INTELLIFUSION Newsletter 12.6.21


 weekly rundown of the global security landscape, highlighting key incidents that have taken place from each region in the last seven days; 
Intelligence Insight Weekly - What's Happening in Asia?
MIDDLE EAST & ASIAChinaFive people were killed and 15 others were wounded in a mass stabbing incident on a street in Anqing, Anhui Province. The suspect was arrested at the scene, with police claiming that the attack was related to ‘family troubles.’ Knife attacks are relatively common in China with few details being available regarding motives, however, attacks are generally believed to be related to mental health issues, rather than terror-related attacks. The incident comes weeks after a ramming attack took place in Dalian City, with the motive allegedly being ‘dissatisfaction with society’ after losing money from an investment. Similar stabbing attacks also took place this year in Zhuanggang (March), Shanxin (April), and Chenzhou (May). 
Insight Weekly - Europe Image
EUROPEPolandThis week saw a major protest march in Warsaw by Mining and Energy sector professionals and trade unions in Warsaw, which included a stop outside the European Commission Office. The protest is over the recent suit filed by the Czech Republic in the European Court of Justice in February calling for the closure of the Turow mine near the Czech border. Recent reporting indicates the Czech government is calling for Poland to be fined €5million per day (US$6,091,227.67) until the mine is closed. Additionally, Australian mining firm Prairie Mining is suing the Polish government over the firm’s inability to conduct mining operations due to regulations. Pressure appears to be increasing from the mining and energy sector towards the Polish government. Employees and business owners in Poland appear to be openly hostile towards efforts to hinder mining and energy operations in the country. However, environmental activist groups are taking an increasing interest in shutting down mining operations across Europe. While their attention is focussed on the G7 at this time; efforts to keep mines open are bound to catch their attention once the summit ends and could see counter-protests and direct action at mines. Looking ahead, the mining and energy sector in Poland will possibly become more hostile towards any type of regulations hindering mining operations. With climate change activists taking a particular interest in shutting down mining of any kind, it is possible that environmental groups will attempt to counter-protest any demonstrations by the mining and energy sector in Poland, possibly leading to unrest; particularly in Warsaw.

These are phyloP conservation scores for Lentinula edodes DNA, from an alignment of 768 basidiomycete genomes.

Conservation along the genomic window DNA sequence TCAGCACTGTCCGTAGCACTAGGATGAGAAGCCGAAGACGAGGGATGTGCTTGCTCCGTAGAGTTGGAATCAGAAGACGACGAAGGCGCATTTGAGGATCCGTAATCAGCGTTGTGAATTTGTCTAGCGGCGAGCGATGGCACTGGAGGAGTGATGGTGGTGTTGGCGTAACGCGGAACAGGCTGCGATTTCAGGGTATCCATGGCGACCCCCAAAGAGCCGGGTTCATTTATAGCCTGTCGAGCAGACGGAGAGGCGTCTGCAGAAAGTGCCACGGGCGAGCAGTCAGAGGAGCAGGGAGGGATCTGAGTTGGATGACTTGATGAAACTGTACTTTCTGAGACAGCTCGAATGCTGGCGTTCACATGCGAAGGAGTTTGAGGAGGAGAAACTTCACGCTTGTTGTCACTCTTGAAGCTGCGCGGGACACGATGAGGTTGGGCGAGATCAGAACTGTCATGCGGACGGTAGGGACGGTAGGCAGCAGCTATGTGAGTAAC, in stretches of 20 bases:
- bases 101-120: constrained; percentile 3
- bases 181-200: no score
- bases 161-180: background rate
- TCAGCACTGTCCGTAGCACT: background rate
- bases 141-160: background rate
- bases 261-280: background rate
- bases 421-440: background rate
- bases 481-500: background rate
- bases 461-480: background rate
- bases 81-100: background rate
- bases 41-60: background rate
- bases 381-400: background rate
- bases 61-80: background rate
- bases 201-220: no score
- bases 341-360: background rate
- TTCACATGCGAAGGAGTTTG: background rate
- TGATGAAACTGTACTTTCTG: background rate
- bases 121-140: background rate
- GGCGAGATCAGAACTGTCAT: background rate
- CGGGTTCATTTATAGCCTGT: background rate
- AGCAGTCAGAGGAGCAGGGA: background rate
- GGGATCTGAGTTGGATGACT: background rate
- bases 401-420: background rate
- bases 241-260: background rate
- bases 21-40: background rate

Intelligence Insight Weekly - What's Happening in Africa?
AFRICALibyaISIS carried out a rare attack in Libya on 6th June when a suicide bomber detonated a vehicle filled with explosives at a checkpoint manned by the Sabha Security Directorate on the Brak-Sabha road. Two Criminal Investigation Department (CID) officers, Captain Ibrahim Abdel Nabi Mana’ Khayali and Lieutenant Abbas Abubakr Ali Asherif, were killed in the attack. ISIS claim the Suicide Vehicle Borne Improvised Explosive Device (SVBIED) was driven by Mohamed Al-Muhajir. The U.S. and other western powers denounced the attack and warned that there are still groups that aim to undermine Libya’s stability and unity. The spokesperson for the Libyan National Army (LNA), meanwhile, warned that ‘takfiri’ organisations and the Muslim Brotherhood are seeking to retake control of Sabha, a statement that highlights how the LNA conflate ISIS and the Muslim Brotherhood as one and the same, and the persistent underlying tensions between Islamist factions and the LNA.